This Week

Issue: "School shooting," Dec. 13, 1997

Generation next

The day before he turned 95 last week, Sen. Strom Thurmond (R-S.C.) announced he would relinquish his chairmanship of the Senate Armed Services Committee at the end of next year. Saying next year is "the natural time" for him to step down, Mr. Thurmond said he was pleased to "turn the reins of the committee over to the next generation of leadership." That new generation is likely to be represented by 70-year-old John Warner, the senior senator from Virginia who is favored to succeed Mr. Thurmond.

The worth of a life

A Canadian farmer who admitted he killed his disabled 12-year-old daughter to end her pain will serve a light sentence: one year in jail, one year on probation. A judge exempted Robert Latimer from the mandatory 25-year sentence for second-degree murder, ruling that Mr. Latimer had been "motivated solely by ... love and compassion." Advocates for the disabled protested the sentence, saying it sent a message that the lives of the handicapped aren't worth much. Also in Canada, police charged eight teenagers-seven of them girls-in the beating death of a 14-year-old classmate. The dead girl was found floating in a tidal inlet in Victoria, British Columbia. Her alleged attackers range in age from 14 to 16.

A two-way street?

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Does the same law that protects women from sexual harassment on the job also protect men who are the victims of homosexual overtures? That's a question the Supreme Court has agreed to decide; last week the justices heard graphic testimony from a lawyer for a man who so feared threats of homosexual rape that he quit his offshore-oil-rig job. The facts of the man's lawsuit against the drilling company for creating a hostile working environment have not even been heard, because lower courts have held the federal law against sexual discrimination and harassment does not apply to him. A decision is expected next June.

Hold that Asian tiger

Southeast Asia's deepening financial crisis claimed another victim: South Korea, home of the world's 11th largest economy. Buffeted by rising bankruptcies and a falling currency, the nation sought and received help from the International Monetary Fund, the World Bank, and the U.S. taxpayer. At $57 billion, the bailout was the largest such economic rescue in history. The loans will help South Korea repay money borrowed from Japan and other countries, perhaps forestalling further spread of the Asian contagion. As part of the deal, South Korea is being forced to cut government spending, restructure troubled banks, and ease import restrictions. In recent months, the IMF also has backed bailouts of Thailand, Indonesia, and the Philippines.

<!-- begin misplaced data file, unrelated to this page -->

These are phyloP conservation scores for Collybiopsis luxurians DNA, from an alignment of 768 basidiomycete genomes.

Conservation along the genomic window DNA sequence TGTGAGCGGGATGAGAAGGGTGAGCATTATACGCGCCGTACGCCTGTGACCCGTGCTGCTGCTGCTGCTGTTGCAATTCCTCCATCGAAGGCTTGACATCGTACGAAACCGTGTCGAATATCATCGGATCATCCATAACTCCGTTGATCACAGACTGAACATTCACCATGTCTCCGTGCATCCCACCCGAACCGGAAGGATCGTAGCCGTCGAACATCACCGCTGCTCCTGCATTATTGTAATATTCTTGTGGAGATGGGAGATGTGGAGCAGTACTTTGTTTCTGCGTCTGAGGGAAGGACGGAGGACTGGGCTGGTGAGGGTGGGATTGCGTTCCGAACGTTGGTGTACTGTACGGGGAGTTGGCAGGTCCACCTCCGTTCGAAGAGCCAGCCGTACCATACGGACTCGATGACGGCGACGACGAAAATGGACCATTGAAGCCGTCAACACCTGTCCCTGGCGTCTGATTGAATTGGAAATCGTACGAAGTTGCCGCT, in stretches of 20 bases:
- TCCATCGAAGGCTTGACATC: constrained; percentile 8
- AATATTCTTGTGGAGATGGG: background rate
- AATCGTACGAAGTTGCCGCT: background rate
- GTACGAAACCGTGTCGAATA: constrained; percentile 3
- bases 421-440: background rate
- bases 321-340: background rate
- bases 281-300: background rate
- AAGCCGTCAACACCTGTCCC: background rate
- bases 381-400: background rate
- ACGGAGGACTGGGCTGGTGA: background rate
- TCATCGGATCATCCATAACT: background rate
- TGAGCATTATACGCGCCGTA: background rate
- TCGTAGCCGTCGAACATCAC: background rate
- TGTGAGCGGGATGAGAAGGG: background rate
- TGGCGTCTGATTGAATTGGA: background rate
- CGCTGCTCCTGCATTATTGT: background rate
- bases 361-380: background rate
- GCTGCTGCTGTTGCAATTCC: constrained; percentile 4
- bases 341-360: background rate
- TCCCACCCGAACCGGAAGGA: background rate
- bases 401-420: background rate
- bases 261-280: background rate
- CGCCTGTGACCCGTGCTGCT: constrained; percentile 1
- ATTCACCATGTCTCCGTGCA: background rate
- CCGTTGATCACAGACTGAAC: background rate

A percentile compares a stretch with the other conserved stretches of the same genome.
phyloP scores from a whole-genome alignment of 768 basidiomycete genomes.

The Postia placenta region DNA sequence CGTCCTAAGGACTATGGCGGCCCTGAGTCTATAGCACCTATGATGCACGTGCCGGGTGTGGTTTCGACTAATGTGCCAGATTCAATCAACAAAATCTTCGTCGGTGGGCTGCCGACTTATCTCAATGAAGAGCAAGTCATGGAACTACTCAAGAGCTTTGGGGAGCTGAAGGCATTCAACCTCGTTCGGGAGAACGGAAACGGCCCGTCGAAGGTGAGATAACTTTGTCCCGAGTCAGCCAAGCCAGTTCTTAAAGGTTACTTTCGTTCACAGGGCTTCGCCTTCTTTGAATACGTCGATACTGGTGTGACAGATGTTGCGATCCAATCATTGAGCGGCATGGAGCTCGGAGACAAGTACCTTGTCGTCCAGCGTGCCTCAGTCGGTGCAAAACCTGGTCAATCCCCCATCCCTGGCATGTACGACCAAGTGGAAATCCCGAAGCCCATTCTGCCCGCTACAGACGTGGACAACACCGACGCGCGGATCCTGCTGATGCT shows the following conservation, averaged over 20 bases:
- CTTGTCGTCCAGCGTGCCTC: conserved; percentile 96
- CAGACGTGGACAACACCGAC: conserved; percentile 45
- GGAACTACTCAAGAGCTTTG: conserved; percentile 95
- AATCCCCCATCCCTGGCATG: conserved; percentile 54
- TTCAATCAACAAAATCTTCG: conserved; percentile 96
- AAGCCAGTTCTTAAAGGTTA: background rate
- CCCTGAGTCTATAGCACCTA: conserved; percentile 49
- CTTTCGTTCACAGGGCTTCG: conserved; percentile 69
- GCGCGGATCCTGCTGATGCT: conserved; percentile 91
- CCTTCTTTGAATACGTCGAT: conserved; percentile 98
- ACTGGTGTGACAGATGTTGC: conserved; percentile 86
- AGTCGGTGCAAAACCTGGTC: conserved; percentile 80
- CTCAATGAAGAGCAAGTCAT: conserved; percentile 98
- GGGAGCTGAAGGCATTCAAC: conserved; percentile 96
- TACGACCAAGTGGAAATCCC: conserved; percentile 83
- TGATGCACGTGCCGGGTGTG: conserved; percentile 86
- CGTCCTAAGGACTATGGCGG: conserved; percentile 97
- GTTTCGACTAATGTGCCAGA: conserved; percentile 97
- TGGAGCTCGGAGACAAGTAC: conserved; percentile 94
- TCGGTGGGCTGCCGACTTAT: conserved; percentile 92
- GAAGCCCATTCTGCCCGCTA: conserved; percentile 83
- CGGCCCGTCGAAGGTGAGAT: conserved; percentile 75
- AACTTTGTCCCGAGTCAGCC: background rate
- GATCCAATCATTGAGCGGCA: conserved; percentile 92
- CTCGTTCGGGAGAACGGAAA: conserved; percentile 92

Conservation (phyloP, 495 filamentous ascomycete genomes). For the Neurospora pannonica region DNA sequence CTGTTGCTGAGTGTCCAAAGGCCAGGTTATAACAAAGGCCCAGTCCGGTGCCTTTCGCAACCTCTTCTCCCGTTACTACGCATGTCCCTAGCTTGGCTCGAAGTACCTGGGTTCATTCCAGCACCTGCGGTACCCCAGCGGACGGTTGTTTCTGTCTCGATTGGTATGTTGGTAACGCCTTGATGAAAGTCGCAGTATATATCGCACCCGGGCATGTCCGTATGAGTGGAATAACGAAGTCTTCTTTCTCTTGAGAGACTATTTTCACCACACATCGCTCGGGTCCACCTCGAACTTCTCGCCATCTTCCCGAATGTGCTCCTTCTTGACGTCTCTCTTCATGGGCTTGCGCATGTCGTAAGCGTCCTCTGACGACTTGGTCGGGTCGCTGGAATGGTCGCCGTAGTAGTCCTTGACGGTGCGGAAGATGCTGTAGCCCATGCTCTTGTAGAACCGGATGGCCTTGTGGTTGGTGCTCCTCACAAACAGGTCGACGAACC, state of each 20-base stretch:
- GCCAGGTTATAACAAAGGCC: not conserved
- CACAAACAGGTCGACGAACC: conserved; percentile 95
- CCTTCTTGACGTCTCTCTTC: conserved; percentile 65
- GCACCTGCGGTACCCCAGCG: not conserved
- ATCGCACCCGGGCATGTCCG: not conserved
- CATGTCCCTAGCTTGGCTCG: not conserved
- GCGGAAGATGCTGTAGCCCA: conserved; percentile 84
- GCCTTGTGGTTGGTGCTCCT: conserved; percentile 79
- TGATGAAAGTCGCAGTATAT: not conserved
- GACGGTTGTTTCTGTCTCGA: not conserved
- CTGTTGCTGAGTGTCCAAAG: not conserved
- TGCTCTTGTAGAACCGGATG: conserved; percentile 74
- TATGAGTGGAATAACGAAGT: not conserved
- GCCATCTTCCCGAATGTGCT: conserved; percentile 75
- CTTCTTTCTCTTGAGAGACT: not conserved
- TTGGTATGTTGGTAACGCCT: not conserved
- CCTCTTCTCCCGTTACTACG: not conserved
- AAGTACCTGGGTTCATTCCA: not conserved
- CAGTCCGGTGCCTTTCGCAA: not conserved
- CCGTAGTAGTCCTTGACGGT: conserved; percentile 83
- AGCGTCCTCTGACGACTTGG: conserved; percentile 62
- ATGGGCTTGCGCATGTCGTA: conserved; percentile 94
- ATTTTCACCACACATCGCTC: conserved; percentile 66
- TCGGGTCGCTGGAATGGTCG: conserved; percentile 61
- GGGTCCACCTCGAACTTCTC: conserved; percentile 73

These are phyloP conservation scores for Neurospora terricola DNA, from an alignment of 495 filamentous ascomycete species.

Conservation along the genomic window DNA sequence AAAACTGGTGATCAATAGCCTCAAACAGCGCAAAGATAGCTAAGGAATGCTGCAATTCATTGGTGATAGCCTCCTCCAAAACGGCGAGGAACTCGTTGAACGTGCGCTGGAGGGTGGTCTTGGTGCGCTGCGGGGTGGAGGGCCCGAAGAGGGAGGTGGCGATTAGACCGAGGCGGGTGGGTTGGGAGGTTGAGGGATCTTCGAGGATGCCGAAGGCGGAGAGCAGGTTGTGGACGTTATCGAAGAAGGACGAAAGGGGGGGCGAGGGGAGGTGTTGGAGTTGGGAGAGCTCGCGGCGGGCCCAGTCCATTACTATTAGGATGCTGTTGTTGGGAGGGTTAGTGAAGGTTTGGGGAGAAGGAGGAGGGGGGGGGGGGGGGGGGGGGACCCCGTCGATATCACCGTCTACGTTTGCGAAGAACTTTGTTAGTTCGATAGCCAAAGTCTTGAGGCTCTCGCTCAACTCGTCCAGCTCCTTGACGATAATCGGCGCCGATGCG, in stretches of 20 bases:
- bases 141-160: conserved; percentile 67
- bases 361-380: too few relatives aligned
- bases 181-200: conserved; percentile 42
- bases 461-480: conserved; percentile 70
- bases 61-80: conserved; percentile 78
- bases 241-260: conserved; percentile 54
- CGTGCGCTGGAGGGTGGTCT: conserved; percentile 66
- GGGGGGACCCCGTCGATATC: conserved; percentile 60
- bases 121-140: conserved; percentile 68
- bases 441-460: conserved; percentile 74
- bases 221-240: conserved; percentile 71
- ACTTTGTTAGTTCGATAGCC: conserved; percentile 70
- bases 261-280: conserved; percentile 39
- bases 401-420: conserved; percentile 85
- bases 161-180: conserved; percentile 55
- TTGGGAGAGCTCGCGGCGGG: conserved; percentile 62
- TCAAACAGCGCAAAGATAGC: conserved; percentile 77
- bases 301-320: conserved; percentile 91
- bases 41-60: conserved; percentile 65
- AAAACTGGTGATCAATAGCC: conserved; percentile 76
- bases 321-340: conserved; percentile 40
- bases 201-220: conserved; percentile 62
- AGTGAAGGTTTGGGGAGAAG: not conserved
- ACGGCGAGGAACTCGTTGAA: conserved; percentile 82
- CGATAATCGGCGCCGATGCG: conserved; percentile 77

Upholding military values

Military exchanges began clearing their shelves of sexually explicit magazines after a federal appeals court upheld the Military Honor and Decency Act. Overruling a lower court judge who claimed the act would violate free speech, a panel of the Second Circuit Court of Appeals instead found the law to be a reasonable way to uphold military "values of honor, professionalism, and discipline." Congress passed the act last year, but sex-magazine publishers blocked enforcement by filing an appeal.

1.21 million abortions

Newly released federal figures show the number of surgical abortions in the United States fell to 1.21 million in 1995, down from a peak of 1.4 million in 1990. But the abortion decline may have been short-lived. Some already available state figures for 1996 suggest the number of children being aborted is on the way up again. The state figures were compiled by the Alan Guttmacher Institute, the research arm of Planned Parenthood. In Florida, abortions in 1996 were up 7.1 percent over the previous year. Texas saw a 4.7 percent rise. Illinois had a 2.5 percent increase. Another sobering statistic: According to private researchers, about half of U.S. women now abort at least one of their children. Meanwhile, police in San Bernardino, Calif., arrested a man suspected of dumping the remains of 45 legally aborted children in a field just off a state highway. He's charged with improperly disposing of medical waste.

The caretakers

A New York nanny stands accused of sexual abuse of a toddler-and the evidence appears to be overwhelming. The child's father, concerned about the care his daughter was receiving, set up a hidden video camera. On the tape, he saw the woman forcing his two-year-old daughter to commit acts of sodomy. Police say they also have other evidence in support of the charges. British au pair Louise Woodward, set free by a Massachusetts judge only two weeks after she was convicted in the shaking death of an eight-month-old child, giggled and waved to a friend during a Dec. 3 court hearing. At the hearing, another judge decided Miss Woodward's controversial case should go to the Supreme Court for further review. A Brooklyn jury, rejecting a murder charge, convicted Luis Santiago of manslaughter in the 1995 killing of his girlfriend's 8-year-old daughter. The killing went unreported for more than a year. Administrators at the girl's school never noticed she was missing.


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